Thrombotic microangiopathy in oncology – a review

Link to article at PubMed

Transl Oncol. 2021 Apr 12;14(7):101081. doi: 10.1016/j.tranon.2021.101081. Online ahead of print.


Thrombotic microangiopathy is a syndrome triggered by a wide spectrum of situations, some of which are specific to the Oncology setting. It is characterized by a Coombs-negative microangiopathic haemolytic anemia, thrombocytopenia and organ injury, with characteristic pathological features, resulting from platelet microvascular occlusion. TMA is rare and its cancer-related subset even more so. TMA triggered by drugs is the most common within this group, including classic chemotherapy and the latest targeted therapies. The neoplastic disease itself and hematopoietic stem-cell transplantation could also be potential triggers. Evidence-based medical guidance in the management of cancer-related TMA is scarce and the previous knowledge about primary TMA is valuable to understand the disease mechanisms and the potential treatments. Given the wide spectrum of potential causes for TMA in cancer patients, the aim of this review is to gather the vast information available. For each entity, pathophysiology, clinical features, therapeutic approaches and prognosis will be covered.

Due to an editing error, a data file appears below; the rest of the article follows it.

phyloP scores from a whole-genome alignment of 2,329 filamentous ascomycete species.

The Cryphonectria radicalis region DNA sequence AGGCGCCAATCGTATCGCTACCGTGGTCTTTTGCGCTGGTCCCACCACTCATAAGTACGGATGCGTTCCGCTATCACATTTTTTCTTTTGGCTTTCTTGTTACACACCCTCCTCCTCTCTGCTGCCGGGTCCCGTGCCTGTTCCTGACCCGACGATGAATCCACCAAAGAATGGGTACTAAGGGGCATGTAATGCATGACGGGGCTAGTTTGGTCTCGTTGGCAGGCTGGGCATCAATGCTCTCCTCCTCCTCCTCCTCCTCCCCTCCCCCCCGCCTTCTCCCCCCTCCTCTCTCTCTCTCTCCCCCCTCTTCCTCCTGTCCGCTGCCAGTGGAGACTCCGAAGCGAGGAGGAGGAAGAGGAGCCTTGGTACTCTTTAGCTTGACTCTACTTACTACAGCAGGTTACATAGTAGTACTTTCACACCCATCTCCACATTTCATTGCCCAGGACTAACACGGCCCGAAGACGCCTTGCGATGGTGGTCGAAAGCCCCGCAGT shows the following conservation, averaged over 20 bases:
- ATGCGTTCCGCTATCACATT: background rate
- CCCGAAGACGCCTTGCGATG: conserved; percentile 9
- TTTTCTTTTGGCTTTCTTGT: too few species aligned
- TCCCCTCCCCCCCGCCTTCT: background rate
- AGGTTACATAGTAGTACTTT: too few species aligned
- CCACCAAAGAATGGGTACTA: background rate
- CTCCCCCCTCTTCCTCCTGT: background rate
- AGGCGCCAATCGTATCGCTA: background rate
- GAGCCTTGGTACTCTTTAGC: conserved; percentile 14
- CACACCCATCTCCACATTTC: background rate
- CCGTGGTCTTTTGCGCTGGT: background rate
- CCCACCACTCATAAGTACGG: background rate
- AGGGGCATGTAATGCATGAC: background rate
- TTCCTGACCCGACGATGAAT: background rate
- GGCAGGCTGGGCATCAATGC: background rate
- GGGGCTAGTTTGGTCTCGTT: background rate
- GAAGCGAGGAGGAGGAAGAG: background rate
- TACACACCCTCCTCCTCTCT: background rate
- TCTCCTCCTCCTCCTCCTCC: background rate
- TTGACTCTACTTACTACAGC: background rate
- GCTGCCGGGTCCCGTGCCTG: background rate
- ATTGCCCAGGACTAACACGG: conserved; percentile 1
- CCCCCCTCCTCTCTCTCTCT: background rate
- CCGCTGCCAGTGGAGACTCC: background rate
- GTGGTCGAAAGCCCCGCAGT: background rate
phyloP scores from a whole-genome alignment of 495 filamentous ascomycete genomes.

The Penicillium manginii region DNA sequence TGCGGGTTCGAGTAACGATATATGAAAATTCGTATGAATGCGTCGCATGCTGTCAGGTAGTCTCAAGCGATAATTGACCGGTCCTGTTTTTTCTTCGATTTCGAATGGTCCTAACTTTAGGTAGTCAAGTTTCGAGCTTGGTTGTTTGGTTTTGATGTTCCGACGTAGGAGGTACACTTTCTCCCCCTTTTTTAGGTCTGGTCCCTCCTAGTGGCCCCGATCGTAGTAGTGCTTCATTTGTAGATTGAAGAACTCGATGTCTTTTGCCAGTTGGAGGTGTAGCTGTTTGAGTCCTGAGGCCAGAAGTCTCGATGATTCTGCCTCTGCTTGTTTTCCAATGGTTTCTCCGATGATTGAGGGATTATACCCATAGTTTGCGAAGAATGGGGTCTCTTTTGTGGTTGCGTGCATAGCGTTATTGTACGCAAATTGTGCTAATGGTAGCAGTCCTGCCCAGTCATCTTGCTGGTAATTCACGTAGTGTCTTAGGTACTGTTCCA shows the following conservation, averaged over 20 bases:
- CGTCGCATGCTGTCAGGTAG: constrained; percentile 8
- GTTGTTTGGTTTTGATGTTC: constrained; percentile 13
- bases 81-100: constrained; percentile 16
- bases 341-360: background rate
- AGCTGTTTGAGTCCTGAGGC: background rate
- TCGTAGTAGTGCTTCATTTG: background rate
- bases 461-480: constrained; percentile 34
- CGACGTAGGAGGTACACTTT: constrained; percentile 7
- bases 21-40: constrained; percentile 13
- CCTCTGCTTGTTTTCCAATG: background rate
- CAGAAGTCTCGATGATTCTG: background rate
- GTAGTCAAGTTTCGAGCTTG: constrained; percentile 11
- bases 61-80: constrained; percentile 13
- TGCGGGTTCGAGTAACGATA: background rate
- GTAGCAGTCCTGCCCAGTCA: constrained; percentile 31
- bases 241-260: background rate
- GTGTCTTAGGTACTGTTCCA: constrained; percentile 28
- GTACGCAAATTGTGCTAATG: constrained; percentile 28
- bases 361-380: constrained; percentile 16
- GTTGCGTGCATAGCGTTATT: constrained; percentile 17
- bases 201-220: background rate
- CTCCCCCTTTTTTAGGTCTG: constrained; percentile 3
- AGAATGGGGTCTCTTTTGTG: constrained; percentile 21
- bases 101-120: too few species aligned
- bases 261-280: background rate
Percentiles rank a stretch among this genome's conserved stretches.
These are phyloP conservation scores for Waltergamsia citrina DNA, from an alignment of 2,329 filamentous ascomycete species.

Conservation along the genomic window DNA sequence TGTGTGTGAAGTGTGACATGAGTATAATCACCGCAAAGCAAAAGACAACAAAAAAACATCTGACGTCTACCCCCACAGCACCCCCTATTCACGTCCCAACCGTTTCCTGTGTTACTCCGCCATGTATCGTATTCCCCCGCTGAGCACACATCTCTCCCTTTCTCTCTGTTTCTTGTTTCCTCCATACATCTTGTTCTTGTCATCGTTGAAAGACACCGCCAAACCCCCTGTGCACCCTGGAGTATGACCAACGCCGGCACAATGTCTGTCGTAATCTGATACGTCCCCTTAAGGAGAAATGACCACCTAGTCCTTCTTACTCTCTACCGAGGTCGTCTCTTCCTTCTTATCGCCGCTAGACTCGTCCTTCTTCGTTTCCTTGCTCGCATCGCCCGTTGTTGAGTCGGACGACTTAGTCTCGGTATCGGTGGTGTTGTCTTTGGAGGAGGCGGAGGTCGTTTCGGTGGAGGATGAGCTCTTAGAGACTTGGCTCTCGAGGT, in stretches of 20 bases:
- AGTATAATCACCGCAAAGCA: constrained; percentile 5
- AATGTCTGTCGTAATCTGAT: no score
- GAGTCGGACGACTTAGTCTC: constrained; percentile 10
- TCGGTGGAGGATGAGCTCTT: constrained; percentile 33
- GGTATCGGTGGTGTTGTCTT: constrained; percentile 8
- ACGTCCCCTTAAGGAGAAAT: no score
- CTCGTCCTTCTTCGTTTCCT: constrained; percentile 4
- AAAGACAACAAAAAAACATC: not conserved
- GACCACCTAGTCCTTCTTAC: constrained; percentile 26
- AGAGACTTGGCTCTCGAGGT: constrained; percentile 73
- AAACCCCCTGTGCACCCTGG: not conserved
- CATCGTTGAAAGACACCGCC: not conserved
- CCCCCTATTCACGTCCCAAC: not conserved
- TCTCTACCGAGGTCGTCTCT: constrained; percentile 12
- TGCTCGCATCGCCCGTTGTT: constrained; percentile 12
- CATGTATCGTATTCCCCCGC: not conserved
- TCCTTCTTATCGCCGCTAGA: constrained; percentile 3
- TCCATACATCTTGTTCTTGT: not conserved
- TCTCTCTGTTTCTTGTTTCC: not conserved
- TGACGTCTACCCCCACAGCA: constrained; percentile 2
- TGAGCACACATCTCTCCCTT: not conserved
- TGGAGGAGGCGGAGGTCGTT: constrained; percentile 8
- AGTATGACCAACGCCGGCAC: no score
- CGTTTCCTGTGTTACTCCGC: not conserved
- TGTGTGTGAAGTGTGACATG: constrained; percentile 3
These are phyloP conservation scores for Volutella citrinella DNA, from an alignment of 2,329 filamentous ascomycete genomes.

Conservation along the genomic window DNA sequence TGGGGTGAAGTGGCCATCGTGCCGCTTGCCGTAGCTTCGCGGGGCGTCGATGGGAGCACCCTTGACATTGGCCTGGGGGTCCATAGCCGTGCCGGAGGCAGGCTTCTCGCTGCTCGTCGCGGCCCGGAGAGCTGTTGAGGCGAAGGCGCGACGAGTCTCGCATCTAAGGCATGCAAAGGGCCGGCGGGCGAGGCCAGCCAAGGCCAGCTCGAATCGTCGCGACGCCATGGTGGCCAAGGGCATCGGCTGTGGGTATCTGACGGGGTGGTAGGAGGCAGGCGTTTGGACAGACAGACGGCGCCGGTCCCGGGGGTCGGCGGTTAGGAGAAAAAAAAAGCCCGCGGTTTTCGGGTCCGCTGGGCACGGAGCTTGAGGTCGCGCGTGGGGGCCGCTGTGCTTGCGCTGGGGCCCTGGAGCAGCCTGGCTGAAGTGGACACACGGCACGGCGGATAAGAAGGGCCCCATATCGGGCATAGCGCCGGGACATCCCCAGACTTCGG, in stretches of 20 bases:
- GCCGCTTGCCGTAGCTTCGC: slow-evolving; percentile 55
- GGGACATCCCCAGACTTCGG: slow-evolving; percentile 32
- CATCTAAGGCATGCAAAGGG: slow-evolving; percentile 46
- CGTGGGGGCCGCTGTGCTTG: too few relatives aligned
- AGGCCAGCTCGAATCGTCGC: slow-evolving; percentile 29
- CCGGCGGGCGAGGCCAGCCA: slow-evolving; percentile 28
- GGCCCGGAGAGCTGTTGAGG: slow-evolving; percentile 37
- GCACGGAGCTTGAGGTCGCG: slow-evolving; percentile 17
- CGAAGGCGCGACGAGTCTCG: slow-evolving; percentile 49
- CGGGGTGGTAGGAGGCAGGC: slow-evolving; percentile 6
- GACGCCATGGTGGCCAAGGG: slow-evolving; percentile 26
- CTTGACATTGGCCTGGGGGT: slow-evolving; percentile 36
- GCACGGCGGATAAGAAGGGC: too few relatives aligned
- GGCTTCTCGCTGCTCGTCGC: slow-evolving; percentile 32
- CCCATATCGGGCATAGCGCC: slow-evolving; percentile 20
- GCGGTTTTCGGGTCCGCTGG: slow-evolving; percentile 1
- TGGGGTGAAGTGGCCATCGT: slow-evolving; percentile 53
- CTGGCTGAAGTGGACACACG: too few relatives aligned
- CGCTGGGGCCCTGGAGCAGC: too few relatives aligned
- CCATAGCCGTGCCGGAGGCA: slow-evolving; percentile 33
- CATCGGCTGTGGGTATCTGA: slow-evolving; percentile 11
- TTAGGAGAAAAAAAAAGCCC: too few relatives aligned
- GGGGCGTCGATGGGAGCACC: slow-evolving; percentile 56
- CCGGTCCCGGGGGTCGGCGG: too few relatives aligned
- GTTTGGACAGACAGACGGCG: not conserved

PMID:33862523 | DOI:10.1016/j.tranon.2021.101081

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